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Beware of phishing and fraud

Don’t get caught out by phishing attempts. The University or the Students Loans Company will never ask for your login and password.

What to look out for

Fraudsters have been sending phishing emails to students attempting to access online student accounts and change bank details in order to take money.


The fraudsters have been posing as the Student Loans Company (SLC) or the University asking for personal information, but other fake identities may be used.

The SLC and the University will never ask you to confirm your login and password or ask for bank details or personal information by email, so any that you receive asking you to confirm this information is bogus.

Don't take the bait!

Make yourself aware of the scam techniques used by fraudsters, so you're less likely to be tricked by a phishing scam.


What to do if you receive such an email

You're most likely to be targeted with phishing emails in the weeks leading up to a grant or loan payment date so please be especially vigilant at these times.


If you receive an email posing as the SLC then forward it to phishing@slc.co.uk. The SLC will then investigate. More information is available from the SLC website.

Scams targeted at International Students

There have been recent reports of a number of International Students receiving phone calls or emails from someone claiming to be from the Home Office.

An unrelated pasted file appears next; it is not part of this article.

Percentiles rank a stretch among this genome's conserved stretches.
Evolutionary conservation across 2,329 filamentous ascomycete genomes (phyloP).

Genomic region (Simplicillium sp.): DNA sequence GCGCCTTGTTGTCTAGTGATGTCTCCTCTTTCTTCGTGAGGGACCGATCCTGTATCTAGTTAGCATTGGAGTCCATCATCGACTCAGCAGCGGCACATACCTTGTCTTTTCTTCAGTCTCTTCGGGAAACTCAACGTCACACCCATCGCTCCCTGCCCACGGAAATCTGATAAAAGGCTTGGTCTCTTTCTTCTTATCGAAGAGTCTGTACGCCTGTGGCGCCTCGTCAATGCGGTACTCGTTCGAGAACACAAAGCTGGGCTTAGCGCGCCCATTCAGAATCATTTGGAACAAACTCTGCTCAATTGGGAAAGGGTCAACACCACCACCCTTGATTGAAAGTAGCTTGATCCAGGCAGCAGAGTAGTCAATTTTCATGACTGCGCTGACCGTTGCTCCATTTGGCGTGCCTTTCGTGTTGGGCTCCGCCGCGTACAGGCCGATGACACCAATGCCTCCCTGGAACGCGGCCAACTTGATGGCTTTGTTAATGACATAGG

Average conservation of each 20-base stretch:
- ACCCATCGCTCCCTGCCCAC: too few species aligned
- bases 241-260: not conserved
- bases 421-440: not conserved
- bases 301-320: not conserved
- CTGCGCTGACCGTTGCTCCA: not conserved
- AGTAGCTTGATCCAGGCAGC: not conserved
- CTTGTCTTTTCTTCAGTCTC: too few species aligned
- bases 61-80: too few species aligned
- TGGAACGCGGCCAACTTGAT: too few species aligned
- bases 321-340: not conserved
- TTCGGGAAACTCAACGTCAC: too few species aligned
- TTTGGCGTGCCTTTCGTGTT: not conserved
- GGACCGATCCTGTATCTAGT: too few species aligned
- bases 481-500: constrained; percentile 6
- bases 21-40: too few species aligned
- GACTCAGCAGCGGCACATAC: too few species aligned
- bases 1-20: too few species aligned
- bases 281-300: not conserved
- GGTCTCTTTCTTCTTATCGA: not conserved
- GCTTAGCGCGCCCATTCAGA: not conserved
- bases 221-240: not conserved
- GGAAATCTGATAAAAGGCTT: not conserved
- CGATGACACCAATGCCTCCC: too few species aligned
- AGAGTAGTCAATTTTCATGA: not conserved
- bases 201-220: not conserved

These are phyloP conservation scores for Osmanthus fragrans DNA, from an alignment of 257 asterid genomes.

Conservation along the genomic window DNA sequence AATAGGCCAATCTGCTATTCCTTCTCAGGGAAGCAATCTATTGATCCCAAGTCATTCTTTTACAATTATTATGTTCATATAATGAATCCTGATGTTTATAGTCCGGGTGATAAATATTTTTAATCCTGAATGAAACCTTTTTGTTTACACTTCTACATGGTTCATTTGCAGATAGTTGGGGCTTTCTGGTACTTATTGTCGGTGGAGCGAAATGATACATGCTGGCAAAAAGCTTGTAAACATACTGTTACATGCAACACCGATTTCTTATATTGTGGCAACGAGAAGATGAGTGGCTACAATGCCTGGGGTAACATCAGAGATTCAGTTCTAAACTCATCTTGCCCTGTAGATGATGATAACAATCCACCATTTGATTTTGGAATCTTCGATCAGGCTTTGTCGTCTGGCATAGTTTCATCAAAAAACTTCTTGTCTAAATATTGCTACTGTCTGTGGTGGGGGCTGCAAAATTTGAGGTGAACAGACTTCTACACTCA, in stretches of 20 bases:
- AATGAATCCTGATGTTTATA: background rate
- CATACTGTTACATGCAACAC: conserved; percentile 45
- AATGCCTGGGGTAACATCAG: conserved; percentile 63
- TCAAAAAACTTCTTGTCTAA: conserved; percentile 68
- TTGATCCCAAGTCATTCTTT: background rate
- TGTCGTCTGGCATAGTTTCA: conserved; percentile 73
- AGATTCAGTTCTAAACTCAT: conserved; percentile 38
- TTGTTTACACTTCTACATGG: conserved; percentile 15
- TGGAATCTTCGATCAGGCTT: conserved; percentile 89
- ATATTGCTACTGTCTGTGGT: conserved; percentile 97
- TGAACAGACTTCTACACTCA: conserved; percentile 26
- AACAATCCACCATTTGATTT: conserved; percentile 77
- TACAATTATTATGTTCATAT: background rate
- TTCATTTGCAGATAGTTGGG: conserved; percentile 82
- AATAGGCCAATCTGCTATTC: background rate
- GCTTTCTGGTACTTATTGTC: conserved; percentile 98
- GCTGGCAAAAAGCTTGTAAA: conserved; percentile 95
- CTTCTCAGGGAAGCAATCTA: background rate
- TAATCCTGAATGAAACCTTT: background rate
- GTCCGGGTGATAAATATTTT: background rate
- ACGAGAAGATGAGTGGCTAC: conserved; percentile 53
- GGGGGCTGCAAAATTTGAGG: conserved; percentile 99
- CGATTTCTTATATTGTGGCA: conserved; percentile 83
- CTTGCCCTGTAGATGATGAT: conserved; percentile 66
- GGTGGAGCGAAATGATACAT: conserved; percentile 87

Please be aware that scams can be very sophisticated and can appear to be from a Home Office telephone number or email address.

Please see guidance from the Home Office with regards to fraud, tricks and scams.

If you receive a call or email requesting money from someone claiming to be from the Home Office, and you are not sure whether it is genuine, please contact the Student Immigration Service. They can advise you whether it is likely to be genuine or a scam.

If you are a Chinese student please see this information from UKCISA regarding a scam specifically targeting Chinese students.


Email Sextortion

Email sextortion is a social engineering attack carried out by email making allegations of cybersex.


It is typically a targeted attack using email addresses harvested in a data breach. An example would be threats to release webcam images of the recipient if payment is not made to the sender. More information and advice about what to do if it happens to you is available on the University's wiki pages.


Money mules and money laundering

A money mule is someone who is asked by a third party to receive money into their bank account and transfer it onto another account, keeping some of the cash for themselves.


Fraudsters may ask you to receive money into your bank account and transfer it into another account, keeping some of the cash for yourself. If you let this happen, you’re a money mule. You’re involved in money laundering, which is a crime.

You can be approached online or in person. They might post what looks like a genuine job ad, then ask for your bank details.

Don’t Be Fooled by offers of quick cash.

The Get Safe Online website has general advice about staying safe online.

If you should find yourself in financial difficulty as a result of a phishing incident, please contact Student Money Advice for guidance and support. You may be eligible for a short-term loan or a hardship payment.

Contact us

You can contact us for help and advice in person by visiting the IT Service Desk on level 2 of the Library. Alternatively, please complete our IT Help Form.


IT Service Desk

  • 01225 383434